The US economy is taking a larger-than-expected hit from the partial government shutdown, White House estimates showed on Tuesday.
Economic adviser to the White House Kevin Hassett conceded in an interview with Fox that "actually the damage is a little bit worse" than initial estimates of the financial cost of the shutdown.
The US Capitol stands in Washington, DC, US, on Tuesday, January 15, 2019. (Photo: VCG)
The longest shutdown in US history appears to be no closer to a resolution, with neither President Donald Trump nor Democratic congressional leaders showing signs of bending on the topic that triggered it -- funding for a wall Trump promised to build along the border with Mexico.
Trump insists Congress shell out 5.7 billion US dollars for wall funding this year, as about 800,000 federal workers go unpaid during the partial shutdown.
The Trump administration had initially estimated the shutdown would cost the economy 0.1 percentage point in growth every two weeks that employees were without pay.
But on Tuesday, there was an updated figure: 0.13 percentage points every week because of the impact of work left undone by 380,000 furloughed employees as well as work left aside by federal contractors, a White House official said.
Employment data for January is also likely to see a bigger knock than expected, with furloughed workers at home and without pay temporarily classified as "unemployed."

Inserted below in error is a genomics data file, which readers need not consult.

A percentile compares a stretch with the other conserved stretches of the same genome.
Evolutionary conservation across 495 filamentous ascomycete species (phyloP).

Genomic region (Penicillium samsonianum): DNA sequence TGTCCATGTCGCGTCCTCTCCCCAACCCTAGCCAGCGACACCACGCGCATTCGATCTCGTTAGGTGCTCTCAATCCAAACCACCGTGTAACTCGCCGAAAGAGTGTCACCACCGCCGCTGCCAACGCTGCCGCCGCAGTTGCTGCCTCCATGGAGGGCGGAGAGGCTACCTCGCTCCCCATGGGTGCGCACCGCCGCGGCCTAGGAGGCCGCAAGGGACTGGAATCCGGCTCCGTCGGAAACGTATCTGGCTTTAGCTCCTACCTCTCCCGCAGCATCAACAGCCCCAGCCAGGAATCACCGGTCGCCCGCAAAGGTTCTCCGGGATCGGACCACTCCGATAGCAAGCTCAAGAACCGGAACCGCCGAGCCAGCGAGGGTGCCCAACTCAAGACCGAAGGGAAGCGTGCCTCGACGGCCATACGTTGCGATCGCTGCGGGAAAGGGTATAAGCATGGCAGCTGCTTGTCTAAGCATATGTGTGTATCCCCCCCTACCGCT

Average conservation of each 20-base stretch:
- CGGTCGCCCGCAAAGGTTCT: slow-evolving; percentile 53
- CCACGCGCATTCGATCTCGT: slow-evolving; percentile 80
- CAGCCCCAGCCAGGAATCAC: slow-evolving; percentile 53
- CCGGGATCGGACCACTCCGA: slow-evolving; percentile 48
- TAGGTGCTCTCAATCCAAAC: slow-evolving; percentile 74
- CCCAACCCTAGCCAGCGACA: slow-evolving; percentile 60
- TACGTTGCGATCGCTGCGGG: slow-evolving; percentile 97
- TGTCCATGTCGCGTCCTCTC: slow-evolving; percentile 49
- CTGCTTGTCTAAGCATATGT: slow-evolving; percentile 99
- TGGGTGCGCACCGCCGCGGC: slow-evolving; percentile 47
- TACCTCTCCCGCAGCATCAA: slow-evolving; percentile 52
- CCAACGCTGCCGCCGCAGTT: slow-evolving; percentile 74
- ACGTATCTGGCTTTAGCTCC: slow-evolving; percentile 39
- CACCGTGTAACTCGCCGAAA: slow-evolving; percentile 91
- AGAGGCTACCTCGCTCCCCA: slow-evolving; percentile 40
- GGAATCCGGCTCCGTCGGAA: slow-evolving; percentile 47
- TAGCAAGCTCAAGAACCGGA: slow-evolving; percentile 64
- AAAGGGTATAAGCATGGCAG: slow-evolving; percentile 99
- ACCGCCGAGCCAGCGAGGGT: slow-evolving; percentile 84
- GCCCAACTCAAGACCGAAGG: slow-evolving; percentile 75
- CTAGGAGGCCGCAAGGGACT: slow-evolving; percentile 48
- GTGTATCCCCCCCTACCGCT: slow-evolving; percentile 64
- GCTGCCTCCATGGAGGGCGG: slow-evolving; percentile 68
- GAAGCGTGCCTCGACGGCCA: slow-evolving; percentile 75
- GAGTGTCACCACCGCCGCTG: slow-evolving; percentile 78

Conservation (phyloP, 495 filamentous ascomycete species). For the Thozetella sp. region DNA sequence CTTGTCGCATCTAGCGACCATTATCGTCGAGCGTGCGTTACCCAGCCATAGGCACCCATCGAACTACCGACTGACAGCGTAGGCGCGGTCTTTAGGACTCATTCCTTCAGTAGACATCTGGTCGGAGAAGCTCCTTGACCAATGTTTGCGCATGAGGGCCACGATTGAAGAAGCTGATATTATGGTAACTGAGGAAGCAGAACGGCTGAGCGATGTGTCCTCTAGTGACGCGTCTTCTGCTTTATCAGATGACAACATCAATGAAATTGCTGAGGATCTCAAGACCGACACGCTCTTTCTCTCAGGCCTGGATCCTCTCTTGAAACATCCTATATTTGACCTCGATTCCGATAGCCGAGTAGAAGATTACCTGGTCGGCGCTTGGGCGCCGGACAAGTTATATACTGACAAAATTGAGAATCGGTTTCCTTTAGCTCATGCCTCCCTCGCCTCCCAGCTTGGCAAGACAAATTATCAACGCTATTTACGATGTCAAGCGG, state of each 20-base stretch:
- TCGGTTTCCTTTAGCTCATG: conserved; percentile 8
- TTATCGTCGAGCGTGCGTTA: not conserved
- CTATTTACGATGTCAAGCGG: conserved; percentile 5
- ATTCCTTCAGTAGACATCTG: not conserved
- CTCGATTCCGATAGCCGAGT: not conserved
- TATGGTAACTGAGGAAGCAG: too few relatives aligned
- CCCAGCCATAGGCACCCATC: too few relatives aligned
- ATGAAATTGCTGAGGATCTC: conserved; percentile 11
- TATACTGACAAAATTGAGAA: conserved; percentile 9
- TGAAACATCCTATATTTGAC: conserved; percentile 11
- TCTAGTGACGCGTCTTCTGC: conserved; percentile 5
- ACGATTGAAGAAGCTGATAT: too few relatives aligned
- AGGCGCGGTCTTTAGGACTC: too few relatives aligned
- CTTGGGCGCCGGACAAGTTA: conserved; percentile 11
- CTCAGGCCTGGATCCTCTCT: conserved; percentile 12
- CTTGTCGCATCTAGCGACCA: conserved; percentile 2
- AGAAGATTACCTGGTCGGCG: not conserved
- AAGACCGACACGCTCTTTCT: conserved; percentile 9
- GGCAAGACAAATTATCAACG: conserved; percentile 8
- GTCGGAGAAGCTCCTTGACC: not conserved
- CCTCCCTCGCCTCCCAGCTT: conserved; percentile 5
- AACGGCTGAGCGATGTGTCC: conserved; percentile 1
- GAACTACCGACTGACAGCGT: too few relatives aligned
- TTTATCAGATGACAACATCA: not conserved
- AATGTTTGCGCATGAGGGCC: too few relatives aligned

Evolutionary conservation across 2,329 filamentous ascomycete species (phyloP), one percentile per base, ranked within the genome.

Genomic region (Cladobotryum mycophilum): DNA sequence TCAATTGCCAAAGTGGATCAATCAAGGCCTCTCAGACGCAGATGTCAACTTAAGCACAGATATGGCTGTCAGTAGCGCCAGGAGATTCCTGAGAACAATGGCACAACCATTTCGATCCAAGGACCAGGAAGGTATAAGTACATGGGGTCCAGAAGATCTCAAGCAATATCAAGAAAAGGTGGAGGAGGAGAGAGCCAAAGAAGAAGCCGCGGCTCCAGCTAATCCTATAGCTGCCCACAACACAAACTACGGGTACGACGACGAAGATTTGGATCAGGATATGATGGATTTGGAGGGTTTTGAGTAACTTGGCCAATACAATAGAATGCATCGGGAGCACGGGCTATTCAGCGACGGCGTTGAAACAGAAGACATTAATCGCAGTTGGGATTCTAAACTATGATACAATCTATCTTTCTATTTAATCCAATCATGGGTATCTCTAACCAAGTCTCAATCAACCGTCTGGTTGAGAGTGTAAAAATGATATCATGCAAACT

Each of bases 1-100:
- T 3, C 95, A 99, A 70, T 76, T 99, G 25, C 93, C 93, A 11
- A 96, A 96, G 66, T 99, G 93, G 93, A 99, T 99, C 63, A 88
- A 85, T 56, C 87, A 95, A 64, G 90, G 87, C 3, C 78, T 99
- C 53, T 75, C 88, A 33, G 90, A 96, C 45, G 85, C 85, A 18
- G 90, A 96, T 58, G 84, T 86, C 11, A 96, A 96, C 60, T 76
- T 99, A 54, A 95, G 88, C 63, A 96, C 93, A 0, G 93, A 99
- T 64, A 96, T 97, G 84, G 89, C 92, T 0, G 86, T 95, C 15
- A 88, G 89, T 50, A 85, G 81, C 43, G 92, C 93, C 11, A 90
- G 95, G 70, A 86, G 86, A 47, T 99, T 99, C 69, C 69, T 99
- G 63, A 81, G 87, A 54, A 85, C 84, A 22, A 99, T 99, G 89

The effects of the shutdown have started to ripple across the country.
Beyond the 800,000 federal workers, hundreds of thousands of contractors are also being affected by the shutdown, and consumption will likely take a hit the longer it lasts.
A New York University study of the 2013 shutdown under the Obama Administration showed consumer spending by federal workers dipped by 10 to 15 percent.
According to CNN, the shutdown could also affect tourism with the closure of national parks and monuments. Approvals of new drugs are being delayed, as are flights across the country, with airport security staff contracted by the government reportedly walking away from their jobs after not being paid.
The Financial Times suggests that markets could also take a hit, with the bodies governing initial public offerings affected by the shutdown.
The financial sector is showing signs of increasing concerns, with Bank of America estimating a one percent hit to GDP growth in the first quarter if the shutdown lasts until March.
JPMorgan Chase chief executive Jamie Dimon has even said there could be zero GDP growth in the first three months of the year, depending on how much longer the situation lasts.